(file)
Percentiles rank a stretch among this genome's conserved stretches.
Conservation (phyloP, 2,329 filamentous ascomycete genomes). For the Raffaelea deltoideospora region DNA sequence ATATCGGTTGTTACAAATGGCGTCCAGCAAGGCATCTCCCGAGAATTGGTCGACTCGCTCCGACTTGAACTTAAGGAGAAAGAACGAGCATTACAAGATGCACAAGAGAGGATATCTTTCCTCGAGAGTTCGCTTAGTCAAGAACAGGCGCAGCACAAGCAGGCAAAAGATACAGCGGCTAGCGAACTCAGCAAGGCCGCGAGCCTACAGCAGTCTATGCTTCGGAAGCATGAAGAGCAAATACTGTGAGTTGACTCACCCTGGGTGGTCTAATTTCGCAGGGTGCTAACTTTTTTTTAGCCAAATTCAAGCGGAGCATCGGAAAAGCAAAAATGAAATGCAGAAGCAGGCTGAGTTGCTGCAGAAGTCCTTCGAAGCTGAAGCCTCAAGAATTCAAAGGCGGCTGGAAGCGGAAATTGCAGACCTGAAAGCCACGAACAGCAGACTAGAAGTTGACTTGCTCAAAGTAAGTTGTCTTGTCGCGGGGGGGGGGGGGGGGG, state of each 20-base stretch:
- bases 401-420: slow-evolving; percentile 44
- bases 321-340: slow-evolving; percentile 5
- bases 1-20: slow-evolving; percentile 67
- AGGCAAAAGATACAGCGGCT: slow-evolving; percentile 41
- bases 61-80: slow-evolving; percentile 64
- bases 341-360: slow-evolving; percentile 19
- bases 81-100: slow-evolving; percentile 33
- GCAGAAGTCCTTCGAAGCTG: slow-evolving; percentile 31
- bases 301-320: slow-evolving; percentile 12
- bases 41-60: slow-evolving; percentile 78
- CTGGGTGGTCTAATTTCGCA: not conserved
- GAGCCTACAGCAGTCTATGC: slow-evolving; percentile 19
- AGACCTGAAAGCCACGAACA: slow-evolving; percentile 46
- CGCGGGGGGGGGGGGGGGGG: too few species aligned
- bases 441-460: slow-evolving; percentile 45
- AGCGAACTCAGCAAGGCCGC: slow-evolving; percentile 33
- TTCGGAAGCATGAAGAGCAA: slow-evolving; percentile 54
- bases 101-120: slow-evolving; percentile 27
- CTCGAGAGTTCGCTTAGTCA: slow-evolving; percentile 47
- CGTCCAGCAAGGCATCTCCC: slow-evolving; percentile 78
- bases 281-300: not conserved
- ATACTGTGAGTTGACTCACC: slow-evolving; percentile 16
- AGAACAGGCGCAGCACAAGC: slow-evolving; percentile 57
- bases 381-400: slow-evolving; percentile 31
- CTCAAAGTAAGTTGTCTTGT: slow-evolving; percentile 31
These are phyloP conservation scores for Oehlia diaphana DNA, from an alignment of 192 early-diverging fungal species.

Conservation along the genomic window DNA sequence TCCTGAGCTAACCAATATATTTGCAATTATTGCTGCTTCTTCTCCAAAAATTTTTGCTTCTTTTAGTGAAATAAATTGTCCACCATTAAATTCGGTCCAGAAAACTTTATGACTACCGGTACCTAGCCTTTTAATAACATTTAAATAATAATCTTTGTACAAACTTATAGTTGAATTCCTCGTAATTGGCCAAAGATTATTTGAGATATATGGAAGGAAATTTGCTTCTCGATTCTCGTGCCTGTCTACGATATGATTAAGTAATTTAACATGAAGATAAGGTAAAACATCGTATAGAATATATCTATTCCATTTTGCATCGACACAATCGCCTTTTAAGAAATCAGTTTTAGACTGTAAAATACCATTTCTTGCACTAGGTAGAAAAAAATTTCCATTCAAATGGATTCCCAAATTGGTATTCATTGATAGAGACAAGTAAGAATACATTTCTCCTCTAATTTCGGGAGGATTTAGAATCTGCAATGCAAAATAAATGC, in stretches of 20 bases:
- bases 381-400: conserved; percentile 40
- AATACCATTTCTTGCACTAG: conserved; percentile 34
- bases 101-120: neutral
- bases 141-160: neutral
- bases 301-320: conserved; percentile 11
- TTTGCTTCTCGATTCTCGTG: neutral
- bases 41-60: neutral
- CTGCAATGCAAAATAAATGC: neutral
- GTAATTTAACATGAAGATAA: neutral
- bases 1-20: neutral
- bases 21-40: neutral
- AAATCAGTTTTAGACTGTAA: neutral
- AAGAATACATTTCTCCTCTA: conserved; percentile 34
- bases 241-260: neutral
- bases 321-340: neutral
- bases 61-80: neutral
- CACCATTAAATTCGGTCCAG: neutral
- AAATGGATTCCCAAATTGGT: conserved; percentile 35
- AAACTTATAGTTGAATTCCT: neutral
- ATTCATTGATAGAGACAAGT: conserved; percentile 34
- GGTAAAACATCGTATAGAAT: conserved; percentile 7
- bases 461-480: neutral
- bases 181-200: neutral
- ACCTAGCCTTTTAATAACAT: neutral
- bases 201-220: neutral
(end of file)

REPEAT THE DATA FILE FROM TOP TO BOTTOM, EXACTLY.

Percentiles rank a stretch among this genome's conserved stretches.
Conservation (phyloP, 2,329 filamentous ascomycete genomes). For the Raffaelea deltoideospora region DNA sequence ATATCGGTTGTTACAAATGGCGTCCAGCAAGGCATCTCCCGAGAATTGGTCGACTCGCTCCGACTTGAACTTAAGGAGAAAGAACGAGCATTACAAGATGCACAAGAGAGGATATCTTTCCTCGAGAGTTCGCTTAGTCAAGAACAGGCGCAGCACAAGCAGGCAAAAGATACAGCGGCTAGCGAACTCAGCAAGGCCGCGAGCCTACAGCAGTCTATGCTTCGGAAGCATGAAGAGCAAATACTGTGAGTTGACTCACCCTGGGTGGTCTAATTTCGCAGGGTGCTAACTTTTTTTTAGCCAAATTCAAGCGGAGCATCGGAAAAGCAAAAATGAAATGCAGAAGCAGGCTGAGTTGCTGCAGAAGTCCTTCGAAGCTGAAGCCTCAAGAATTCAAAGGCGGCTGGAAGCGGAAATTGCAGACCTGAAAGCCACGAACAGCAGACTAGAAGTTGACTTGCTCAAAGTAAGTTGTCTTGTCGCGGGGGGGGGGGGGGGGG, state of each 20-base stretch:
- bases 401-420: slow-evolving; percentile 44
- bases 321-340: slow-evolving; percentile 5
- bases 1-20: slow-evolving; percentile 67
- AGGCAAAAGATACAGCGGCT: slow-evolving; percentile 41
- bases 61-80: slow-evolving; percentile 64
- bases 341-360: slow-evolving; percentile 19
- bases 81-100: slow-evolving; percentile 33
- GCAGAAGTCCTTCGAAGCTG: slow-evolving; percentile 31
- bases 301-320: slow-evolving; percentile 12
- bases 41-60: slow-evolving; percentile 78
- CTGGGTGGTCTAATTTCGCA: not conserved
- GAGCCTACAGCAGTCTATGC: slow-evolving; percentile 19
- AGACCTGAAAGCCACGAACA: slow-evolving; percentile 46
- CGCGGGGGGGGGGGGGGGGG: too few species aligned
- bases 441-460: slow-evolving; percentile 45
- AGCGAACTCAGCAAGGCCGC: slow-evolving; percentile 33
- TTCGGAAGCATGAAGAGCAA: slow-evolving; percentile 54
- bases 101-120: slow-evolving; percentile 27
- CTCGAGAGTTCGCTTAGTCA: slow-evolving; percentile 47
- CGTCCAGCAAGGCATCTCCC: slow-evolving; percentile 78
- bases 281-300: not conserved
- ATACTGTGAGTTGACTCACC: slow-evolving; percentile 16
- AGAACAGGCGCAGCACAAGC: slow-evolving; percentile 57
- bases 381-400: slow-evolving; percentile 31
- CTCAAAGTAAGTTGTCTTGT: slow-evolving; percentile 31
These are phyloP conservation scores for Oehlia diaphana DNA, from an alignment of 192 early-diverging fungal species.

Conservation along the genomic window DNA sequence TCCTGAGCTAACCAATATATTTGCAATTATTGCTGCTTCTTCTCCAAAAATTTTTGCTTCTTTTAGTGAAATAAATTGTCCACCATTAAATTCGGTCCAGAAAACTTTATGACTACCGGTACCTAGCCTTTTAATAACATTTAAATAATAATCTTTGTACAAACTTATAGTTGAATTCCTCGTAATTGGCCAAAGATTATTTGAGATATATGGAAGGAAATTTGCTTCTCGATTCTCGTGCCTGTCTACGATATGATTAAGTAATTTAACATGAAGATAAGGTAAAACATCGTATAGAATATATCTATTCCATTTTGCATCGACACAATCGCCTTTTAAGAAATCAGTTTTAGACTGTAAAATACCATTTCTTGCACTAGGTAGAAAAAAATTTCCATTCAAATGGATTCCCAAATTGGTATTCATTGATAGAGACAAGTAAGAATACATTTCTCCTCTAATTTCGGGAGGATTTAGAATCTGCAATGCAAAATAAATGC, in stretches of 20 bases:
- bases 381-400: conserved; percentile 40
- AATACCATTTCTTGCACTAG: conserved; percentile 34
- bases 101-120: neutral
- bases 141-160: neutral
- bases 301-320: conserved; percentile 11
- TTTGCTTCTCGATTCTCGTG: neutral
- bases 41-60: neutral
- CTGCAATGCAAAATAAATGC: neutral
- GTAATTTAACATGAAGATAA: neutral
- bases 1-20: neutral
- bases 21-40: neutral
- AAATCAGTTTTAGACTGTAA: neutral
- AAGAATACATTTCTCCTCTA: conserved; percentile 34
- bases 241-260: neutral
- bases 321-340: neutral
- bases 61-80: neutral
- CACCATTAAATTCGGTCCAG: neutral
- AAATGGATTCCCAAATTGGT: conserved; percentile 35
- AAACTTATAGTTGAATTCCT: neutral
- ATTCATTGATAGAGACAAGT: conserved; percentile 34
- GGTAAAACATCGTATAGAAT: conserved; percentile 7
- bases 461-480: neutral
- bases 181-200: neutral
- ACCTAGCCTTTTAATAACAT: neutral
- bases 201-220: neutral